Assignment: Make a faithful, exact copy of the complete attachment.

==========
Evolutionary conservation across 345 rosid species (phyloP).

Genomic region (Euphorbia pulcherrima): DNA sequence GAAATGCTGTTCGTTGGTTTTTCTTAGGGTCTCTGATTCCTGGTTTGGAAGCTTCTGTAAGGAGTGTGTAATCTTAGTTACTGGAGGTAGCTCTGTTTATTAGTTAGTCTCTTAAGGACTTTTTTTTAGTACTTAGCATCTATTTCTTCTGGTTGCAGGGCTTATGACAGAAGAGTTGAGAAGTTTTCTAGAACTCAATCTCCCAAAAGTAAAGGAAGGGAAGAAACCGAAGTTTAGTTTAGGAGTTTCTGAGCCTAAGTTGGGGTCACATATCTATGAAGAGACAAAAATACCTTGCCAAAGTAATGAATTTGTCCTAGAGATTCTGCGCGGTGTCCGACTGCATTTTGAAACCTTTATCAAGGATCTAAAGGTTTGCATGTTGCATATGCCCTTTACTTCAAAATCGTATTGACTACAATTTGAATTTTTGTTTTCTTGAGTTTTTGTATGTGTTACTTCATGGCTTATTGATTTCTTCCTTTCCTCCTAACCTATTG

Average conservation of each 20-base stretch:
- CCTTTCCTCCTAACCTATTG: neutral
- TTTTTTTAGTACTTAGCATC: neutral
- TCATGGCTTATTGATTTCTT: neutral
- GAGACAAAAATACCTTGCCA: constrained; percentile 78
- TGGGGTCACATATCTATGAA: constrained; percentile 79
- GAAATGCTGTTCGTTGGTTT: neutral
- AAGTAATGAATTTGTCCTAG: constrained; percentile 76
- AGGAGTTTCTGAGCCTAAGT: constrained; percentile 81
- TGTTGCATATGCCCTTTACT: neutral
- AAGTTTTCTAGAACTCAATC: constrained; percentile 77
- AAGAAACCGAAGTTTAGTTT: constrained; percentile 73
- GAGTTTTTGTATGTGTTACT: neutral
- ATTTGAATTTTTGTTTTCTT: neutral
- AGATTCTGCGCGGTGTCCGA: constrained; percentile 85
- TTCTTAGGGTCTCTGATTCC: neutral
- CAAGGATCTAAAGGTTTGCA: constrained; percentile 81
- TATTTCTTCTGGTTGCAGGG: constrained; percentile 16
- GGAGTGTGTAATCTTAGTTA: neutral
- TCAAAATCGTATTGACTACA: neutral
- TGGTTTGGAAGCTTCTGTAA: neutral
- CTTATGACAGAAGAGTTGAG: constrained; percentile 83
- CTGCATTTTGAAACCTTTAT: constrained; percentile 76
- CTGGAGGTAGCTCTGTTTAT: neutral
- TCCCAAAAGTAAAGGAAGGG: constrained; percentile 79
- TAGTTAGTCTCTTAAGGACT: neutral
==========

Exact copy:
Evolutionary conservation across 345 rosid species (phyloP).

Genomic region (Euphorbia pulcherrima): DNA sequence GAAATGCTGTTCGTTGGTTTTTCTTAGGGTCTCTGATTCCTGGTTTGGAAGCTTCTGTAAGGAGTGTGTAATCTTAGTTACTGGAGGTAGCTCTGTTTATTAGTTAGTCTCTTAAGGACTTTTTTTTAGTACTTAGCATCTATTTCTTCTGGTTGCAGGGCTTATGACAGAAGAGTTGAGAAGTTTTCTAGAACTCAATCTCCCAAAAGTAAAGGAAGGGAAGAAACCGAAGTTTAGTTTAGGAGTTTCTGAGCCTAAGTTGGGGTCACATATCTATGAAGAGACAAAAATACCTTGCCAAAGTAATGAATTTGTCCTAGAGATTCTGCGCGGTGTCCGACTGCATTTTGAAACCTTTATCAAGGATCTAAAGGTTTGCATGTTGCATATGCCCTTTACTTCAAAATCGTATTGACTACAATTTGAATTTTTGTTTTCTTGAGTTTTTGTATGTGTTACTTCATGGCTTATTGATTTCTTCCTTTCCTCCTAACCTATTG

Average conservation of each 20-base stretch:
- CCTTTCCTCCTAACCTATTG: neutral
- TTTTTTTAGTACTTAGCATC: neutral
- TCATGGCTTATTGATTTCTT: neutral
- GAGACAAAAATACCTTGCCA: constrained; percentile 78
- TGGGGTCACATATCTATGAA: constrained; percentile 79
- GAAATGCTGTTCGTTGGTTT: neutral
- AAGTAATGAATTTGTCCTAG: constrained; percentile 76
- AGGAGTTTCTGAGCCTAAGT: constrained; percentile 81
- TGTTGCATATGCCCTTTACT: neutral
- AAGTTTTCTAGAACTCAATC: constrained; percentile 77
- AAGAAACCGAAGTTTAGTTT: constrained; percentile 73
- GAGTTTTTGTATGTGTTACT: neutral
- ATTTGAATTTTTGTTTTCTT: neutral
- AGATTCTGCGCGGTGTCCGA: constrained; percentile 85
- TTCTTAGGGTCTCTGATTCC: neutral
- CAAGGATCTAAAGGTTTGCA: constrained; percentile 81
- TATTTCTTCTGGTTGCAGGG: constrained; percentile 16
- GGAGTGTGTAATCTTAGTTA: neutral
- TCAAAATCGTATTGACTACA: neutral
- TGGTTTGGAAGCTTCTGTAA: neutral
- CTTATGACAGAAGAGTTGAG: constrained; percentile 83
- CTGCATTTTGAAACCTTTAT: constrained; percentile 76
- CTGGAGGTAGCTCTGTTTAT: neutral
- TCCCAAAAGTAAAGGAAGGG: constrained; percentile 79
- TAGTTAGTCTCTTAAGGACT: neutral